A few years ago, when it seems I had more time for things like that, I sometimes made my own greeting cards. I have a good assortment of nice papers for cards and envelopes. Sometimes I’d make a collage for the front; other times I’d cut a section of a drawing, painting or print and glue it in place. Inside, I’d write my sentiments. Often, I’d choose a quote or a bit of poetry to compliment my good wishes.
Once, for an anniversary card for friends, I chose a couple lines from a poem by Carl Sandburg:
It is good to be Warm…
and sure of Tomorrow
At first, it seemed like the perfect sentiment. Then, I worried. Did that sound cynical? Bland? No talk of love or romance; no hints at passion. Was this even appropriate for an anniversary card? In the end, I went with it, hoping it would be taken in the spirit that was intended.
Personally, when I think of the beauty of a long-term relationship, and the things that I lack having been alone these many years, these are exactly the things that seem important. I am a stubborn, “bull-headed” woman, set in my ways and probably unfit for living peacefully with anyone. My marriage was clearly not working, and I’ve now been divorced for more than thirty years. It has been a decade or more since I’ve been in any kind of committed relationship. I am not unhappy with my life.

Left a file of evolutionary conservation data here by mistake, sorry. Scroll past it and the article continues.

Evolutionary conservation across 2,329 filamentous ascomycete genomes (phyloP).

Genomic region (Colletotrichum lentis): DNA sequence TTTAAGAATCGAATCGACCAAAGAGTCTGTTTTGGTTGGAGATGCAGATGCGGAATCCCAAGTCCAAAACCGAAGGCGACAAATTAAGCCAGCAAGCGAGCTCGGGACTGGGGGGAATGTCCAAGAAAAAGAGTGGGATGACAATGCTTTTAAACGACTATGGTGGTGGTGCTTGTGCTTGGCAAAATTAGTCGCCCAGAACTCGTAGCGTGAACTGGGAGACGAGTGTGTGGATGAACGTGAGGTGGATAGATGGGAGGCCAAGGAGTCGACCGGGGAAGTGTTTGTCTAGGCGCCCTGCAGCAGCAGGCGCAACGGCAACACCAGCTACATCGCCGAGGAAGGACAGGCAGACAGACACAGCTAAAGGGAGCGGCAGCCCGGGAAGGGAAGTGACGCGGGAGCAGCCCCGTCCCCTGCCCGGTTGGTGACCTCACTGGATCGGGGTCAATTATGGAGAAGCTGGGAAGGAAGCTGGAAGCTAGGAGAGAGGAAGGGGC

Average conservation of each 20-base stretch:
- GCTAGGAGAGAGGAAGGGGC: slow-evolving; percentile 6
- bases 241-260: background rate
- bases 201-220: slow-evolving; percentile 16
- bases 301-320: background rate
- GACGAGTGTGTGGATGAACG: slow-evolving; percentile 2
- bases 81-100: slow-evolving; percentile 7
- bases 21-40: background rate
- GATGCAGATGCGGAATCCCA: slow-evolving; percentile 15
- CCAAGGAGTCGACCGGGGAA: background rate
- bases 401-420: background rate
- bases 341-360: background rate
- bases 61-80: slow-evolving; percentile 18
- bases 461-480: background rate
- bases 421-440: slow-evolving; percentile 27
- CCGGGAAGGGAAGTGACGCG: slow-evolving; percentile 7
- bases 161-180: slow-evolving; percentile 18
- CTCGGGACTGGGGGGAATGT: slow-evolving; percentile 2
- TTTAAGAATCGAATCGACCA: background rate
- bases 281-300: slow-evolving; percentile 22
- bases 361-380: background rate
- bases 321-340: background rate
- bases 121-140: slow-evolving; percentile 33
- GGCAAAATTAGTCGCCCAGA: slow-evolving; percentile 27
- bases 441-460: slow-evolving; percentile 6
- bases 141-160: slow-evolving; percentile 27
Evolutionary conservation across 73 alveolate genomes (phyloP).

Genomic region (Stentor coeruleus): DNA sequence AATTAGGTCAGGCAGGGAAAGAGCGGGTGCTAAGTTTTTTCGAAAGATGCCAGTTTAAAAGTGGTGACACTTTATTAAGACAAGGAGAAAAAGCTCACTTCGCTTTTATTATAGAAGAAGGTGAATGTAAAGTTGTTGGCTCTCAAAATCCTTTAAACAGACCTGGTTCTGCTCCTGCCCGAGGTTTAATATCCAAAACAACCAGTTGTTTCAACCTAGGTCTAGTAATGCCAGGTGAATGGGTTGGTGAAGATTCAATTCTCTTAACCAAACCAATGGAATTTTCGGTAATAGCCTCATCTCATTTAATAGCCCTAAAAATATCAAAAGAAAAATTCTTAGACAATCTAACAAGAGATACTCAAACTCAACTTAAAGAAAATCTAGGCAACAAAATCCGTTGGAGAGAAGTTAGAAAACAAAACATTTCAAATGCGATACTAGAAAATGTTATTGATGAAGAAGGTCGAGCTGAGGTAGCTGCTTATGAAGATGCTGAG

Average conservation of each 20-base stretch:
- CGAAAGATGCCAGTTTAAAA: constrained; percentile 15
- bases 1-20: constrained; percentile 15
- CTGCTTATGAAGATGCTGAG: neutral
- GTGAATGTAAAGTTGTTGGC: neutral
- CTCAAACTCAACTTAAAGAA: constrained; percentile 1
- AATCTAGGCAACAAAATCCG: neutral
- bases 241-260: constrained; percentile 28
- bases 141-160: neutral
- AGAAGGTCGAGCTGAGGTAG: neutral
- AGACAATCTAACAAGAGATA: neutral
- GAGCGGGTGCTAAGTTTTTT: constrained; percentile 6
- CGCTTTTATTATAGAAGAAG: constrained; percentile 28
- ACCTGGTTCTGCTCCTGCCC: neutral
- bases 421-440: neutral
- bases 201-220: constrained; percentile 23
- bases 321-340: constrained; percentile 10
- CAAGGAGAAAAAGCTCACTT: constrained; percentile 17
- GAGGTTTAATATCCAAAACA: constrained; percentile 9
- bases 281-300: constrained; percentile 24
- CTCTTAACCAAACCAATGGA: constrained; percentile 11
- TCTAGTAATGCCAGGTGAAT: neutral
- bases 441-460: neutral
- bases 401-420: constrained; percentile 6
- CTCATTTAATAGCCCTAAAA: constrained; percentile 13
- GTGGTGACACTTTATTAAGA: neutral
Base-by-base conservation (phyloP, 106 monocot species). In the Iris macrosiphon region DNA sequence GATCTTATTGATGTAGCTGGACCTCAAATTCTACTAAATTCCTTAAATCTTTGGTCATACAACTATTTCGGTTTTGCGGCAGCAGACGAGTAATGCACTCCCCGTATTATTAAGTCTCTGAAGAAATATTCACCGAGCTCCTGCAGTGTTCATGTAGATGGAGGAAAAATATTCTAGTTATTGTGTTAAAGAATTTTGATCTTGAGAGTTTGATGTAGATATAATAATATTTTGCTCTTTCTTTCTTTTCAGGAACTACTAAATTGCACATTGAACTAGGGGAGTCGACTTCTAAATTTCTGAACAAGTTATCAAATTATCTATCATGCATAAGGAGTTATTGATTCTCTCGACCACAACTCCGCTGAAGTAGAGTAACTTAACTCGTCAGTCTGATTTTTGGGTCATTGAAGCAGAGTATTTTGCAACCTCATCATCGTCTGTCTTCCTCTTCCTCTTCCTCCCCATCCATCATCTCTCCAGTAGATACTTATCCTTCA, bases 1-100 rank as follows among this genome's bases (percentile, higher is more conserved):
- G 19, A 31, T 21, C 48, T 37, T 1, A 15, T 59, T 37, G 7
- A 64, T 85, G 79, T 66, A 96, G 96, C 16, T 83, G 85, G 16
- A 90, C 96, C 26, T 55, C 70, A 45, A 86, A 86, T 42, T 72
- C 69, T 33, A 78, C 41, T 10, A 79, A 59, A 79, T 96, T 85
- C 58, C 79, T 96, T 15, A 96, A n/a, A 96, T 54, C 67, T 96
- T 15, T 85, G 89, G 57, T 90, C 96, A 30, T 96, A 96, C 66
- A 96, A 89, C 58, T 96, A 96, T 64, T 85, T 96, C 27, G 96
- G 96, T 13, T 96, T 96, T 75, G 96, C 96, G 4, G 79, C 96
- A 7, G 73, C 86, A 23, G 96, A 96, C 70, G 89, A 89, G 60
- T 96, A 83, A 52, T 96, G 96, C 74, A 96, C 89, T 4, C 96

Still, there are times when it would be nice to have an arm around me, or a hand to support me. It would be such a pleasure to have another person to turn to when something doesn’t work, or something needs repair. Someone to talk to when everything seems right, or when things go wrong. I am fortunate to have dear friends and family who are often there to fill in the gaps in my life. I am also lucky that I truly like being alone. I have to admit, this has become a greater concern with age.
There is a calmness of spirit when there is someone beside you, who has shared enough life and experience with you to create a deeper bond and mutual understanding. To be fully known and accepted for who you are is a blessing. There is an ease of words and movement then, that never quite measures up when you’re on your own. That’s my experience, anyway.